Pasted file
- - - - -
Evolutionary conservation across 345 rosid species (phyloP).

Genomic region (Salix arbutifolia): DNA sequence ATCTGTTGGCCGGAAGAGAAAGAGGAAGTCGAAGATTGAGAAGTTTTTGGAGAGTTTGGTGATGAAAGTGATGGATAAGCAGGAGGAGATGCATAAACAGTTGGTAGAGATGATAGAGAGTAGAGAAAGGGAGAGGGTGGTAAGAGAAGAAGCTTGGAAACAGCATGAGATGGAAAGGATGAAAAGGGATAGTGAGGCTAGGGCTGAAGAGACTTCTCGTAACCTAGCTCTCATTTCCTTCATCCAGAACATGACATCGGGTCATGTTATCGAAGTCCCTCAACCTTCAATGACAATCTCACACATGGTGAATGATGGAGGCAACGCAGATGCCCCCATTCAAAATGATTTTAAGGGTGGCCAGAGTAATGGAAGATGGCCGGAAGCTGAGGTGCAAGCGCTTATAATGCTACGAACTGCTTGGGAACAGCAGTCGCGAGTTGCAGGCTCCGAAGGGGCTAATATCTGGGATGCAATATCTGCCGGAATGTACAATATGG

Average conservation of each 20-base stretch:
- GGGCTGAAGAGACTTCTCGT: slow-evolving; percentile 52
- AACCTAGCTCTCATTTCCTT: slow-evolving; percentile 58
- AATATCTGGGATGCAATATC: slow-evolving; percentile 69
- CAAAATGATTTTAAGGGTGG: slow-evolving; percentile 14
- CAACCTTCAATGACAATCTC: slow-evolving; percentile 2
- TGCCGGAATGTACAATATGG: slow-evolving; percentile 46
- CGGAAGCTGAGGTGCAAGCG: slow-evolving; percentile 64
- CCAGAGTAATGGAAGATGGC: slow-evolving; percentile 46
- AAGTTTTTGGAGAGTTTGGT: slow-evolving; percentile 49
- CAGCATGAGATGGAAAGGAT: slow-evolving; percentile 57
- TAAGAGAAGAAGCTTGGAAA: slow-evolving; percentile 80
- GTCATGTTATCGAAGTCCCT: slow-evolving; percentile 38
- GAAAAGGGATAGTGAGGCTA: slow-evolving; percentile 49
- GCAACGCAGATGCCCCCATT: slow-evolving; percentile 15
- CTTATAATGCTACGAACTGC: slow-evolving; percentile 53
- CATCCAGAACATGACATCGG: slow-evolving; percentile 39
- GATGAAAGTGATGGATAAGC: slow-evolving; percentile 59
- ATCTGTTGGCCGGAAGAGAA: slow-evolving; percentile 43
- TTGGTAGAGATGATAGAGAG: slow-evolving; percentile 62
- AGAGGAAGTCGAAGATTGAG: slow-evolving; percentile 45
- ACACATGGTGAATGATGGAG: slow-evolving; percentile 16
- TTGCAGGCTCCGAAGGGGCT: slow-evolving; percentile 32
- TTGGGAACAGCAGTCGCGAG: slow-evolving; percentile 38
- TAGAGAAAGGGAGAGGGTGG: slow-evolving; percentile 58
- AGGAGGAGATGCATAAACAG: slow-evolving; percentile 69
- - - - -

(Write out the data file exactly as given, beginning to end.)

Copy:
Evolutionary conservation across 345 rosid species (phyloP).

Genomic region (Salix arbutifolia): DNA sequence ATCTGTTGGCCGGAAGAGAAAGAGGAAGTCGAAGATTGAGAAGTTTTTGGAGAGTTTGGTGATGAAAGTGATGGATAAGCAGGAGGAGATGCATAAACAGTTGGTAGAGATGATAGAGAGTAGAGAAAGGGAGAGGGTGGTAAGAGAAGAAGCTTGGAAACAGCATGAGATGGAAAGGATGAAAAGGGATAGTGAGGCTAGGGCTGAAGAGACTTCTCGTAACCTAGCTCTCATTTCCTTCATCCAGAACATGACATCGGGTCATGTTATCGAAGTCCCTCAACCTTCAATGACAATCTCACACATGGTGAATGATGGAGGCAACGCAGATGCCCCCATTCAAAATGATTTTAAGGGTGGCCAGAGTAATGGAAGATGGCCGGAAGCTGAGGTGCAAGCGCTTATAATGCTACGAACTGCTTGGGAACAGCAGTCGCGAGTTGCAGGCTCCGAAGGGGCTAATATCTGGGATGCAATATCTGCCGGAATGTACAATATGG

Average conservation of each 20-base stretch:
- GGGCTGAAGAGACTTCTCGT: slow-evolving; percentile 52
- AACCTAGCTCTCATTTCCTT: slow-evolving; percentile 58
- AATATCTGGGATGCAATATC: slow-evolving; percentile 69
- CAAAATGATTTTAAGGGTGG: slow-evolving; percentile 14
- CAACCTTCAATGACAATCTC: slow-evolving; percentile 2
- TGCCGGAATGTACAATATGG: slow-evolving; percentile 46
- CGGAAGCTGAGGTGCAAGCG: slow-evolving; percentile 64
- CCAGAGTAATGGAAGATGGC: slow-evolving; percentile 46
- AAGTTTTTGGAGAGTTTGGT: slow-evolving; percentile 49
- CAGCATGAGATGGAAAGGAT: slow-evolving; percentile 57
- TAAGAGAAGAAGCTTGGAAA: slow-evolving; percentile 80
- GTCATGTTATCGAAGTCCCT: slow-evolving; percentile 38
- GAAAAGGGATAGTGAGGCTA: slow-evolving; percentile 49
- GCAACGCAGATGCCCCCATT: slow-evolving; percentile 15
- CTTATAATGCTACGAACTGC: slow-evolving; percentile 53
- CATCCAGAACATGACATCGG: slow-evolving; percentile 39
- GATGAAAGTGATGGATAAGC: slow-evolving; percentile 59
- ATCTGTTGGCCGGAAGAGAA: slow-evolving; percentile 43
- TTGGTAGAGATGATAGAGAG: slow-evolving; percentile 62
- AGAGGAAGTCGAAGATTGAG: slow-evolving; percentile 45
- ACACATGGTGAATGATGGAG: slow-evolving; percentile 16
- TTGCAGGCTCCGAAGGGGCT: slow-evolving; percentile 32
- TTGGGAACAGCAGTCGCGAG: slow-evolving; percentile 38
- TAGAGAAAGGGAGAGGGTGG: slow-evolving; percentile 58
- AGGAGGAGATGCATAAACAG: slow-evolving; percentile 69